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About Us


Consistent with Clemson University's vision of becoming a top 20 national public university, we will be a leader in engineering education and student development, attracting and producing students who are prepared to succeed in their upper level courses and in the engineering profession.


Consistent with the College of Engineering, Computing and Applied Sciences mission, we believe in the challenging yet supportive environment that underlies the Clemson tradition.

General Engineering offers introductory courses that teach basic skills necessary for success in upper level engineering curricula and in the engineering professions. Our main goal is to guide students in developing the ability to be responsible for their own education.

General Engineering faculty and college staff work closely inside and outside the classroom to help students understand the challenge and satisfaction of an engineering career. General Engineering students are exposed to all engineering disciplines at Clemson from an academic and professional prospective. Students discover their interests, skills, and abilities and are assisted in matching these with a major that is the best fit for the individual student.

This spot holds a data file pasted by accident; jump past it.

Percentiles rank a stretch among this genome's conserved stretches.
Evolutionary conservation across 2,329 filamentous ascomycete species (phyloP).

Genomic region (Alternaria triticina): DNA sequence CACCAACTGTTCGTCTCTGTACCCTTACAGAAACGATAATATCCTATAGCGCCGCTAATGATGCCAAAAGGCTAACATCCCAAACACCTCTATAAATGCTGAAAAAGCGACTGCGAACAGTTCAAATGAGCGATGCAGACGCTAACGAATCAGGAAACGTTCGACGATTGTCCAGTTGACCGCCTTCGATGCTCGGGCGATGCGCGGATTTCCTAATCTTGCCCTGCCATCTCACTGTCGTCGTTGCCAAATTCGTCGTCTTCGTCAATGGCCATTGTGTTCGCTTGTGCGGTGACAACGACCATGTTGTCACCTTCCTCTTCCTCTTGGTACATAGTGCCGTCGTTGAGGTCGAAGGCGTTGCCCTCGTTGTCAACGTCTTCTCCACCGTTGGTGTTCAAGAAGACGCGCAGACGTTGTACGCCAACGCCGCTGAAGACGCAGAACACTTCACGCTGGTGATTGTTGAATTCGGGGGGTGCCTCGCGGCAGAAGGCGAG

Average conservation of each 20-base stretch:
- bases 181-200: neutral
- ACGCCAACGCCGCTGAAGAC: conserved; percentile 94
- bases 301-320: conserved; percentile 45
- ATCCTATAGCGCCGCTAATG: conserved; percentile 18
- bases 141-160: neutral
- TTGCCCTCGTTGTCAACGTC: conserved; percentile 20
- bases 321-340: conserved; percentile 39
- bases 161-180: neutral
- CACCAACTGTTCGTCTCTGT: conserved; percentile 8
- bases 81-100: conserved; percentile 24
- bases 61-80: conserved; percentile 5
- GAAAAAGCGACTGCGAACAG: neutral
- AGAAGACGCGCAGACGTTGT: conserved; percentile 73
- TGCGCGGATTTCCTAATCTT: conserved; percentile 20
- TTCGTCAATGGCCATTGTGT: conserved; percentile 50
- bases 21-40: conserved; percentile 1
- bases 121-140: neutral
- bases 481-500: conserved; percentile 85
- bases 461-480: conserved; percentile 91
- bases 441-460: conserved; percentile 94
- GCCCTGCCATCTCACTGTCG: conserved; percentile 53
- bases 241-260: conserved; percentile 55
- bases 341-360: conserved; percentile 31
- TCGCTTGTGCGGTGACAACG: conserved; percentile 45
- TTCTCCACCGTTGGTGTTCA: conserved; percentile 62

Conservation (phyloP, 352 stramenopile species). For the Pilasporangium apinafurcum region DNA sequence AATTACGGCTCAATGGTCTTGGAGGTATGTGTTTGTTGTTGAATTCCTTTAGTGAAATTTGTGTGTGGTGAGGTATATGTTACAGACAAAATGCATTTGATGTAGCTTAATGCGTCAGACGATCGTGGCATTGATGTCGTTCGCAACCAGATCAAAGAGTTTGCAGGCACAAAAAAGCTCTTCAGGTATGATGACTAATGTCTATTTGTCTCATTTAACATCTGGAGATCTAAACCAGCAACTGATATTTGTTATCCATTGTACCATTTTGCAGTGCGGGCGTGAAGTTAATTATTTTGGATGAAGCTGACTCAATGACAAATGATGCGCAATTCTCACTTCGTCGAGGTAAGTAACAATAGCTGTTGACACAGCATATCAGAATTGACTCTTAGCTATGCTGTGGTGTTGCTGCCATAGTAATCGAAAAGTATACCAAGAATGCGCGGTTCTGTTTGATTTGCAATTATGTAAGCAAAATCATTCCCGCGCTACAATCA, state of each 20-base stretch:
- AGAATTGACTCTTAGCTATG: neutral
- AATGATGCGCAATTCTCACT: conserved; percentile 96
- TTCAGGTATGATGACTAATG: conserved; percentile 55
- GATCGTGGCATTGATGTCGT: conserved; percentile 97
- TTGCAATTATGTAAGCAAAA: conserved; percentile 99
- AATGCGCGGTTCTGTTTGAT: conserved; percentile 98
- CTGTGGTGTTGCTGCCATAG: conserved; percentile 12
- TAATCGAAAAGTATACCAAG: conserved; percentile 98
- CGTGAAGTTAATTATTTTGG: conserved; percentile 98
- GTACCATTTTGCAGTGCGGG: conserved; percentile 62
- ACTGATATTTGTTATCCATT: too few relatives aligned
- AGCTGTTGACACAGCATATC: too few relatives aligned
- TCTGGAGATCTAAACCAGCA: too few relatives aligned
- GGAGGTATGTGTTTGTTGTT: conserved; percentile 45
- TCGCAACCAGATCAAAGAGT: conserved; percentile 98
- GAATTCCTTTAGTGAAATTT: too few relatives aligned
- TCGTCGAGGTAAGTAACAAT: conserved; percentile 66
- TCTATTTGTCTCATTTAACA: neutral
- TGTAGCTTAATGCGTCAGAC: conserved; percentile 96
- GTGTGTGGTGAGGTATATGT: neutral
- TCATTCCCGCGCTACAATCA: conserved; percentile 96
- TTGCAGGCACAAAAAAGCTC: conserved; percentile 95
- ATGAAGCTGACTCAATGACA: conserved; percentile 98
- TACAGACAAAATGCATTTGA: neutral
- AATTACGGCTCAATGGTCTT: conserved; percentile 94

To see our objectives click here!

Teaching Philosophy

General Engineering at Clemson utilizes a model called “SCALE-UP”, first developed at NC State by Robert Beichner as a way to teach Physics.  SCALE-UP stands for Student-Centered Activities for Large Enrollment Undergraduate Programs.  According to Beichner, “…The SCALE-UP Project has established a highly collaborative, hands-on, computer-rich, interactive learning environment for large-enrollment courses. Class time is spent primarily on hands-on activities, simulations, and interesting questions as well as hypothesis-driven labs. Students sit in groups at round tables. Instructors circulate and work with teams and individuals, engaging them in Socratic-like dialogues. Rigorous evaluations of learning have been conducted in parallel with the curriculum development effort. Our findings can be summarized as follows: Ability to solve problems is improved, conceptual understanding is increased, attitudes are improved, failure rates are drastically reduced (especially for women and minorities), and performance in follow up physics and engineering classes is positively impacted…”